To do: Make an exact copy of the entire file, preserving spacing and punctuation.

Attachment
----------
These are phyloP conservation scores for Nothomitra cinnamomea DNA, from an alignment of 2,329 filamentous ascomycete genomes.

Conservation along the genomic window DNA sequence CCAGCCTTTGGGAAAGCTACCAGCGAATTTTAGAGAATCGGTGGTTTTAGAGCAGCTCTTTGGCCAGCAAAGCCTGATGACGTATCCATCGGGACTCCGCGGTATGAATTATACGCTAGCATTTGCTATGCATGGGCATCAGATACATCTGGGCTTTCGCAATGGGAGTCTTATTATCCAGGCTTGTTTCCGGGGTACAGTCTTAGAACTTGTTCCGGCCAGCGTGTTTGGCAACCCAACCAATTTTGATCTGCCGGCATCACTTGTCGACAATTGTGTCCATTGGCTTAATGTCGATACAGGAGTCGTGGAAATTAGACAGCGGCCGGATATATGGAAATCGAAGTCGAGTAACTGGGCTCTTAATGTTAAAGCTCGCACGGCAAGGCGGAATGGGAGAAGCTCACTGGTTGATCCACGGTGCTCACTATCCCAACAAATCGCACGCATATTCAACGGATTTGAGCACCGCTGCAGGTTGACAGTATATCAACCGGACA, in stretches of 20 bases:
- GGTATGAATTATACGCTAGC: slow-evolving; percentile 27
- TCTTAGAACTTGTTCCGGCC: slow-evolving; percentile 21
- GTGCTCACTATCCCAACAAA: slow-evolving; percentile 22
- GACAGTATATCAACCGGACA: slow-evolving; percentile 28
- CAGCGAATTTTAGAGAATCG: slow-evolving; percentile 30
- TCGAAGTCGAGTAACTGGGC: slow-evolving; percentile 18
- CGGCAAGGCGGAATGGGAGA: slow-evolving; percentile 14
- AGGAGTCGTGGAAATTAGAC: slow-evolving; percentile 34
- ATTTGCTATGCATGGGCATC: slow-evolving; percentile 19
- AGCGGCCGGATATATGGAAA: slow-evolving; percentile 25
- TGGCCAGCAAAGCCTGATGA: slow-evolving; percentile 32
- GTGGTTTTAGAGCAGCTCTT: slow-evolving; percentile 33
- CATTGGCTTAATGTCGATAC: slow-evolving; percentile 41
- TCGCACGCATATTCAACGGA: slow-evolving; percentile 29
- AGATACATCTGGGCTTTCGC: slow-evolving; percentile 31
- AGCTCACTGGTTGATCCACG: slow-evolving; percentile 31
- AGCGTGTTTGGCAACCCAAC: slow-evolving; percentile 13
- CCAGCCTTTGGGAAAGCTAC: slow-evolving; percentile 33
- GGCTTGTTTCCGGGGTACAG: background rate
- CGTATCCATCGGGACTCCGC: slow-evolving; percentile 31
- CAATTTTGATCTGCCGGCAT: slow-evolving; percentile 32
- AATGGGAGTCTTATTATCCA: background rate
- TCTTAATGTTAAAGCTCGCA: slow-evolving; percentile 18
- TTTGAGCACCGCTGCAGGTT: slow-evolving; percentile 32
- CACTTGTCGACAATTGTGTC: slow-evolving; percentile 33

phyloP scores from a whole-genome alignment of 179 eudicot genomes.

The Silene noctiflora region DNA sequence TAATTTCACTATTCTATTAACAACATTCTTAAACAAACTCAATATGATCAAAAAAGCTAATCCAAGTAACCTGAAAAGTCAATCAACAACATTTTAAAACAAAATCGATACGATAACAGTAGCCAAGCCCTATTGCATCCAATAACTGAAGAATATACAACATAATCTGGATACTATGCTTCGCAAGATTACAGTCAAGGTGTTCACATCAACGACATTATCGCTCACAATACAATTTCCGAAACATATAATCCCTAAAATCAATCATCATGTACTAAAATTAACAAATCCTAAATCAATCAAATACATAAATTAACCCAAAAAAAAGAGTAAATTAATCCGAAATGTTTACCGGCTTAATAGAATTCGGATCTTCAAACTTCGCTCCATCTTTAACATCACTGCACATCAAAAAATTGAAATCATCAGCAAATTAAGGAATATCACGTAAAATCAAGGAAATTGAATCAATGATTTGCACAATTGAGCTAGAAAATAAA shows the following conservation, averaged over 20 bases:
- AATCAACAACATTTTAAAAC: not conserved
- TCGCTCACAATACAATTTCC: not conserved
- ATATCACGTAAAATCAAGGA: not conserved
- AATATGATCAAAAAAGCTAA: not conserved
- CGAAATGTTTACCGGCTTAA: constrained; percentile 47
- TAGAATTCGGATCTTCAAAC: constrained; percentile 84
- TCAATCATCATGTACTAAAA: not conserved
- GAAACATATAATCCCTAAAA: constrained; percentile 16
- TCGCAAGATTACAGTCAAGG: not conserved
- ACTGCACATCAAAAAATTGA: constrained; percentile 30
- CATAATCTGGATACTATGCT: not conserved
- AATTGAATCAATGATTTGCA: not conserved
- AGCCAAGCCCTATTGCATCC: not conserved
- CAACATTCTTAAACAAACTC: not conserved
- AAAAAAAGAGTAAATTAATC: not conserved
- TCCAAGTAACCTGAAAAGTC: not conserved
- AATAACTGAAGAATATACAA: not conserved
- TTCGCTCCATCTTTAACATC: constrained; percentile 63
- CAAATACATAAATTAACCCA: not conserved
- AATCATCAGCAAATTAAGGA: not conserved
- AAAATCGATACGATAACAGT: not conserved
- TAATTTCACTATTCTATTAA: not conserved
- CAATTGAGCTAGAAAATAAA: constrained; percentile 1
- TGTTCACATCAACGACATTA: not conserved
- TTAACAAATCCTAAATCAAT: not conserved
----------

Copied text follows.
These are phyloP conservation scores for Nothomitra cinnamomea DNA, from an alignment of 2,329 filamentous ascomycete genomes.

Conservation along the genomic window DNA sequence CCAGCCTTTGGGAAAGCTACCAGCGAATTTTAGAGAATCGGTGGTTTTAGAGCAGCTCTTTGGCCAGCAAAGCCTGATGACGTATCCATCGGGACTCCGCGGTATGAATTATACGCTAGCATTTGCTATGCATGGGCATCAGATACATCTGGGCTTTCGCAATGGGAGTCTTATTATCCAGGCTTGTTTCCGGGGTACAGTCTTAGAACTTGTTCCGGCCAGCGTGTTTGGCAACCCAACCAATTTTGATCTGCCGGCATCACTTGTCGACAATTGTGTCCATTGGCTTAATGTCGATACAGGAGTCGTGGAAATTAGACAGCGGCCGGATATATGGAAATCGAAGTCGAGTAACTGGGCTCTTAATGTTAAAGCTCGCACGGCAAGGCGGAATGGGAGAAGCTCACTGGTTGATCCACGGTGCTCACTATCCCAACAAATCGCACGCATATTCAACGGATTTGAGCACCGCTGCAGGTTGACAGTATATCAACCGGACA, in stretches of 20 bases:
- GGTATGAATTATACGCTAGC: slow-evolving; percentile 27
- TCTTAGAACTTGTTCCGGCC: slow-evolving; percentile 21
- GTGCTCACTATCCCAACAAA: slow-evolving; percentile 22
- GACAGTATATCAACCGGACA: slow-evolving; percentile 28
- CAGCGAATTTTAGAGAATCG: slow-evolving; percentile 30
- TCGAAGTCGAGTAACTGGGC: slow-evolving; percentile 18
- CGGCAAGGCGGAATGGGAGA: slow-evolving; percentile 14
- AGGAGTCGTGGAAATTAGAC: slow-evolving; percentile 34
- ATTTGCTATGCATGGGCATC: slow-evolving; percentile 19
- AGCGGCCGGATATATGGAAA: slow-evolving; percentile 25
- TGGCCAGCAAAGCCTGATGA: slow-evolving; percentile 32
- GTGGTTTTAGAGCAGCTCTT: slow-evolving; percentile 33
- CATTGGCTTAATGTCGATAC: slow-evolving; percentile 41
- TCGCACGCATATTCAACGGA: slow-evolving; percentile 29
- AGATACATCTGGGCTTTCGC: slow-evolving; percentile 31
- AGCTCACTGGTTGATCCACG: slow-evolving; percentile 31
- AGCGTGTTTGGCAACCCAAC: slow-evolving; percentile 13
- CCAGCCTTTGGGAAAGCTAC: slow-evolving; percentile 33
- GGCTTGTTTCCGGGGTACAG: background rate
- CGTATCCATCGGGACTCCGC: slow-evolving; percentile 31
- CAATTTTGATCTGCCGGCAT: slow-evolving; percentile 32
- AATGGGAGTCTTATTATCCA: background rate
- TCTTAATGTTAAAGCTCGCA: slow-evolving; percentile 18
- TTTGAGCACCGCTGCAGGTT: slow-evolving; percentile 32
- CACTTGTCGACAATTGTGTC: slow-evolving; percentile 33

phyloP scores from a whole-genome alignment of 179 eudicot genomes.

The Silene noctiflora region DNA sequence TAATTTCACTATTCTATTAACAACATTCTTAAACAAACTCAATATGATCAAAAAAGCTAATCCAAGTAACCTGAAAAGTCAATCAACAACATTTTAAAACAAAATCGATACGATAACAGTAGCCAAGCCCTATTGCATCCAATAACTGAAGAATATACAACATAATCTGGATACTATGCTTCGCAAGATTACAGTCAAGGTGTTCACATCAACGACATTATCGCTCACAATACAATTTCCGAAACATATAATCCCTAAAATCAATCATCATGTACTAAAATTAACAAATCCTAAATCAATCAAATACATAAATTAACCCAAAAAAAAGAGTAAATTAATCCGAAATGTTTACCGGCTTAATAGAATTCGGATCTTCAAACTTCGCTCCATCTTTAACATCACTGCACATCAAAAAATTGAAATCATCAGCAAATTAAGGAATATCACGTAAAATCAAGGAAATTGAATCAATGATTTGCACAATTGAGCTAGAAAATAAA shows the following conservation, averaged over 20 bases:
- AATCAACAACATTTTAAAAC: not conserved
- TCGCTCACAATACAATTTCC: not conserved
- ATATCACGTAAAATCAAGGA: not conserved
- AATATGATCAAAAAAGCTAA: not conserved
- CGAAATGTTTACCGGCTTAA: constrained; percentile 47
- TAGAATTCGGATCTTCAAAC: constrained; percentile 84
- TCAATCATCATGTACTAAAA: not conserved
- GAAACATATAATCCCTAAAA: constrained; percentile 16
- TCGCAAGATTACAGTCAAGG: not conserved
- ACTGCACATCAAAAAATTGA: constrained; percentile 30
- CATAATCTGGATACTATGCT: not conserved
- AATTGAATCAATGATTTGCA: not conserved
- AGCCAAGCCCTATTGCATCC: not conserved
- CAACATTCTTAAACAAACTC: not conserved
- AAAAAAAGAGTAAATTAATC: not conserved
- TCCAAGTAACCTGAAAAGTC: not conserved
- AATAACTGAAGAATATACAA: not conserved
- TTCGCTCCATCTTTAACATC: constrained; percentile 63
- CAAATACATAAATTAACCCA: not conserved
- AATCATCAGCAAATTAAGGA: not conserved
- AAAATCGATACGATAACAGT: not conserved
- TAATTTCACTATTCTATTAA: not conserved
- CAATTGAGCTAGAAAATAAA: constrained; percentile 1
- TGTTCACATCAACGACATTA: not conserved
- TTAACAAATCCTAAATCAAT: not conserved